“Do not be conformed to this world, but be transformed by the renewal of your mind, that by testing you may discern what is the will of God, what is good and acceptable and perfect.” (Romans 12:2)

As we are in the final days leading up to Easter, I’m reminded of the disciple Peter, one of Christ’s chosen few who just happened to deny his Savior three times before the cock crowed on Black Friday. After Jesus’ death, Peter retreated back to his fishing career. I have to imagine that the daily sound of the cock’s crow in the morning conditioned Peter’s mind to feel shame and regret for having denied the Son of God.

But oh, how I love Jesus, because He doesn’t allow the story to end there. He raises from the dead and returns to give Peter a second chance to affirm his faith. He asks of Peter three times, “Simon, son of John, do you love me?”

Each time, Peter assures Him of his love. I’m not sure if the timing here is significant or not, but I love the fact that if you back up a couple of verses, you notice the disciples were eating breakfast. Could it be that the cock crowed in this moment as well? It’s purely speculation, but I have to wonder if from that point on, the cock’s crow was no longer a reminder to Peter of his failure, but rather of his resurrected life in Christ.Cross photo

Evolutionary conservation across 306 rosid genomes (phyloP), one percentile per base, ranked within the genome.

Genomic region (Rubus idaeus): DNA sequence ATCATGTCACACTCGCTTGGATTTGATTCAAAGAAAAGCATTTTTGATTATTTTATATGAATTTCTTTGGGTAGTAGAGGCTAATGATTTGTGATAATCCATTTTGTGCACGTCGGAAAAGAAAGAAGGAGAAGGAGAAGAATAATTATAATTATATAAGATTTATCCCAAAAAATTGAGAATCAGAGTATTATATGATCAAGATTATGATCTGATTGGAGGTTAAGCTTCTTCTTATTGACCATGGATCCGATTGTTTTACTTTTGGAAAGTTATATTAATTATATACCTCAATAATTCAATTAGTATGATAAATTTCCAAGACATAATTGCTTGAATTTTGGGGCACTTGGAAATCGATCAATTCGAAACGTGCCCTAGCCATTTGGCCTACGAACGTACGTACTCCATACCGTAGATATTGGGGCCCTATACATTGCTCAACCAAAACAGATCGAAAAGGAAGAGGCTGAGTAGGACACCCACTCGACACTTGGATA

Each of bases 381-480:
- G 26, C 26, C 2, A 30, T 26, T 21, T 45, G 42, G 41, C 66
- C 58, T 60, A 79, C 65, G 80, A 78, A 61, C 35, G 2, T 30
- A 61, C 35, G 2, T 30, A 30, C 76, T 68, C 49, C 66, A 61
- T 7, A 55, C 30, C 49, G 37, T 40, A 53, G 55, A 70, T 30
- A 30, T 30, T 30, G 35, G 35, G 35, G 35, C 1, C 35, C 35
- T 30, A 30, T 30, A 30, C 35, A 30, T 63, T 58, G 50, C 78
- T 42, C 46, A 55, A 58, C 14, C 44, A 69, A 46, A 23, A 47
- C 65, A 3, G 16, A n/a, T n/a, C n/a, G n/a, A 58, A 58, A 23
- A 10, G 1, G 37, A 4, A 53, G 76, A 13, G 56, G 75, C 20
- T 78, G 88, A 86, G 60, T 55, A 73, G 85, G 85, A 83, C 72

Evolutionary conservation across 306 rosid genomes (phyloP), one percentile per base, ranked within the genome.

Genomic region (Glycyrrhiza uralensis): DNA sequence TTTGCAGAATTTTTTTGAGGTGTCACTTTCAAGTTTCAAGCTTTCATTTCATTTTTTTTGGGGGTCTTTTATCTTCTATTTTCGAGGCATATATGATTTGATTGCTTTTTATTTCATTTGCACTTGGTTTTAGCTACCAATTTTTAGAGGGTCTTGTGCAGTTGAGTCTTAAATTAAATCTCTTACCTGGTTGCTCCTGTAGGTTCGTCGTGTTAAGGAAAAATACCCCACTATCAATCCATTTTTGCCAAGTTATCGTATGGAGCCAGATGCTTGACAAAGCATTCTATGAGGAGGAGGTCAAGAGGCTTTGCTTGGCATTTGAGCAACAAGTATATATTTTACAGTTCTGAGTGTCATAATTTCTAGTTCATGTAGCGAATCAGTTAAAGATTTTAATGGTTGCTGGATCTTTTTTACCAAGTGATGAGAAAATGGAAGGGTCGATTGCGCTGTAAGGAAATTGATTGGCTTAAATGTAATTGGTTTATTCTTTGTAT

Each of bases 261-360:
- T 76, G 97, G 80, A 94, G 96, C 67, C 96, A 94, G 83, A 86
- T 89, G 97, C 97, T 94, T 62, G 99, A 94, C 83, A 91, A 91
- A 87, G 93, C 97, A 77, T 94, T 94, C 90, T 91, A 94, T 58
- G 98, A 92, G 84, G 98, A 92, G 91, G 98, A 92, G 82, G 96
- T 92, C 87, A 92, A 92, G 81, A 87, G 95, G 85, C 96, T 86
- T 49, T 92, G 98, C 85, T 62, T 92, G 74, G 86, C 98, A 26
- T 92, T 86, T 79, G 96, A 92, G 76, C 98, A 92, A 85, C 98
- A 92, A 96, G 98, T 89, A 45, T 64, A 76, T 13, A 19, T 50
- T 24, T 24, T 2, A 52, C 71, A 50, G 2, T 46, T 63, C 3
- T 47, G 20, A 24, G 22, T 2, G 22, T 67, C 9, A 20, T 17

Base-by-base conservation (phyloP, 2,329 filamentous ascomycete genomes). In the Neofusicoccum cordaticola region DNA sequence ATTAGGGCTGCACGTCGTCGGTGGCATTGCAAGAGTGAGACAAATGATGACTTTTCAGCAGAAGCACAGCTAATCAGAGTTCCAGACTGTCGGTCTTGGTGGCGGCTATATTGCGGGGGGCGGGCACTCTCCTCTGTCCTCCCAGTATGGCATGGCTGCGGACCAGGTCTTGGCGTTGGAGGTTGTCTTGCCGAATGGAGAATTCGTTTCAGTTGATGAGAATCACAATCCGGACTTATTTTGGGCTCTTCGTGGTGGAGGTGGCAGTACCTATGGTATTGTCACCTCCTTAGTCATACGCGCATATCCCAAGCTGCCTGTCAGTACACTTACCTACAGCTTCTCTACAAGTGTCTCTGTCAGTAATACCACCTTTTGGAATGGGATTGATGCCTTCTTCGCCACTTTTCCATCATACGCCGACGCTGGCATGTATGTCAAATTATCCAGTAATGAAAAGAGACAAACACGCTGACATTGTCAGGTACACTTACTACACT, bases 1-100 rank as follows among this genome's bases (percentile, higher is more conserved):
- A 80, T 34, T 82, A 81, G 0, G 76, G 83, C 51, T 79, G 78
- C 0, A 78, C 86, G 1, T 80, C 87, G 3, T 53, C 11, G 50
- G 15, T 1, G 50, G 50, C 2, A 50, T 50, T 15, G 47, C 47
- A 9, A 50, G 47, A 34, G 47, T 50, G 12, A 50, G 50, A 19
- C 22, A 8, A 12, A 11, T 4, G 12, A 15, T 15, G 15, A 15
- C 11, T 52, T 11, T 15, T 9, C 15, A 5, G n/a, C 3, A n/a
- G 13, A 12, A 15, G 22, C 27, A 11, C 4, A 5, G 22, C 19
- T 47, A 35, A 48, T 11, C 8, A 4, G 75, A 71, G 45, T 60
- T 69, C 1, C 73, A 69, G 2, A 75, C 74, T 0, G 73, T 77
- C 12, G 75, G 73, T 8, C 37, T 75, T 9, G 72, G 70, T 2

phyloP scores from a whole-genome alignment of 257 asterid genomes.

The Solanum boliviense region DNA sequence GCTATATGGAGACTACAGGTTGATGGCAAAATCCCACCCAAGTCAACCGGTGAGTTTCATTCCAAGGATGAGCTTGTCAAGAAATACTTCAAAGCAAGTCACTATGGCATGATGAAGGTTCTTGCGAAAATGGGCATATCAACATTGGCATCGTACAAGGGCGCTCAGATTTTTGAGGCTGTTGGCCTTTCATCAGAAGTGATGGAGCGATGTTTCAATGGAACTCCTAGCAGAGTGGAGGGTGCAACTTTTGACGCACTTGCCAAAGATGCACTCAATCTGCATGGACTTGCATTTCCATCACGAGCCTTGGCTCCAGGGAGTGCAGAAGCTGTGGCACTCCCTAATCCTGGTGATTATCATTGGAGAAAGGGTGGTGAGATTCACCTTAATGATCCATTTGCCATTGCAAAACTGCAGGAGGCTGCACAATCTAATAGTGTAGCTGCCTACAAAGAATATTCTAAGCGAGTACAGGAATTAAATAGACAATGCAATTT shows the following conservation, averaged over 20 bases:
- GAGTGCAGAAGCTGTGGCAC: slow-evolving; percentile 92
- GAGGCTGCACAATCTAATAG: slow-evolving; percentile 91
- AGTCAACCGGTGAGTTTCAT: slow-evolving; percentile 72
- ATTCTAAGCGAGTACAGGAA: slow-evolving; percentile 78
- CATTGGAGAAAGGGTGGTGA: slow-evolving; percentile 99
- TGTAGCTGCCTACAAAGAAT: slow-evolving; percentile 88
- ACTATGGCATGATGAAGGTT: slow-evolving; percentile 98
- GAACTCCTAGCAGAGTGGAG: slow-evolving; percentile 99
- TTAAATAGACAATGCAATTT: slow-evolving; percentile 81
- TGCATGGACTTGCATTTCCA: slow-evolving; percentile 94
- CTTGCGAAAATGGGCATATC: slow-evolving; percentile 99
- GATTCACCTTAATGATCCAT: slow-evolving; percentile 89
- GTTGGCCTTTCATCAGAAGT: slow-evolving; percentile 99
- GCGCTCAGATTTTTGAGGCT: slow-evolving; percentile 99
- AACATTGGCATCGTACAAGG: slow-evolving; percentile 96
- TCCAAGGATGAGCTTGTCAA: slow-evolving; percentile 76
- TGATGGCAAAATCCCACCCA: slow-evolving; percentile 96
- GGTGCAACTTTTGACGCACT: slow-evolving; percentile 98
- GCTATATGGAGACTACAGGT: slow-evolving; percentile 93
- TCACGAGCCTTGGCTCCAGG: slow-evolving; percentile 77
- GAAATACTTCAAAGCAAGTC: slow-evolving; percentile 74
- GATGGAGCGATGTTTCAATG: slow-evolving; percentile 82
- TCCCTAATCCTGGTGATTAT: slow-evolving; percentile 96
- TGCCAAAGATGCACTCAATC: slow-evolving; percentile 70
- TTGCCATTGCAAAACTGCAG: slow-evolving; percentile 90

Jesus reconditioned Peter’s mind to prepare him for His will, and now, generations later, He does the same for us.

You may struggle with body image or an internal insecurity, or you may struggle with comparing your body, goals or accomplishments with that of friends or colleagues. But in God’s Kingdom, you’re only compared to one person: the person He intended for you to be.

We condition our bodies; should we not also recondition our thoughts? How might Christ help you with your personal struggles today, to recondition your “cock’s crow” to see His goodness, His perfect plan for your life?

One of the spiritual practices I’ve developed over the past year is praying Psalm 139 three times per day. Not only is it the basis for my blog, DevotionEveryday.com; it’s a reminder that even in our darkest places, we can never get away from the presence of God. It’s also a reminder that we are “fearfully and wonderfully made,” that our finite minds cannot even begin to comprehend God’s love for us. For me, it’s how I’ve reconditioned the negativity of my past and discovered the beauty that only God sees in me.Pregnant belly words struggling to believe fearfully wonderfully made

What step can you make today to recondition your thoughts? Would you join me today in beginning to pray Psalm 139 daily? Making a spiritual practice of praying this Psalm will not only recondition your mind, it will help root your true beauty, your true identity in Christ. That’s where true beauty is found, even though it’s completely contrary to what the world would have us believe.

What I discovered applies equally to each and every one of us created in God’s image. He thinks the same of me as I think of my own daughter: My heavenly Father thinks I’m beautiful.

britt andersonBrittany Ballenstedt is a journalist, lifestyle photographer, military wife and mom to active children under age 5. A born storyteller, Brittany blogs to help others turn their everyday routine into a devotion to God. To learn more about living out Psalm 139 in your everyday, visit her blog at www.DevotionEveryday.com.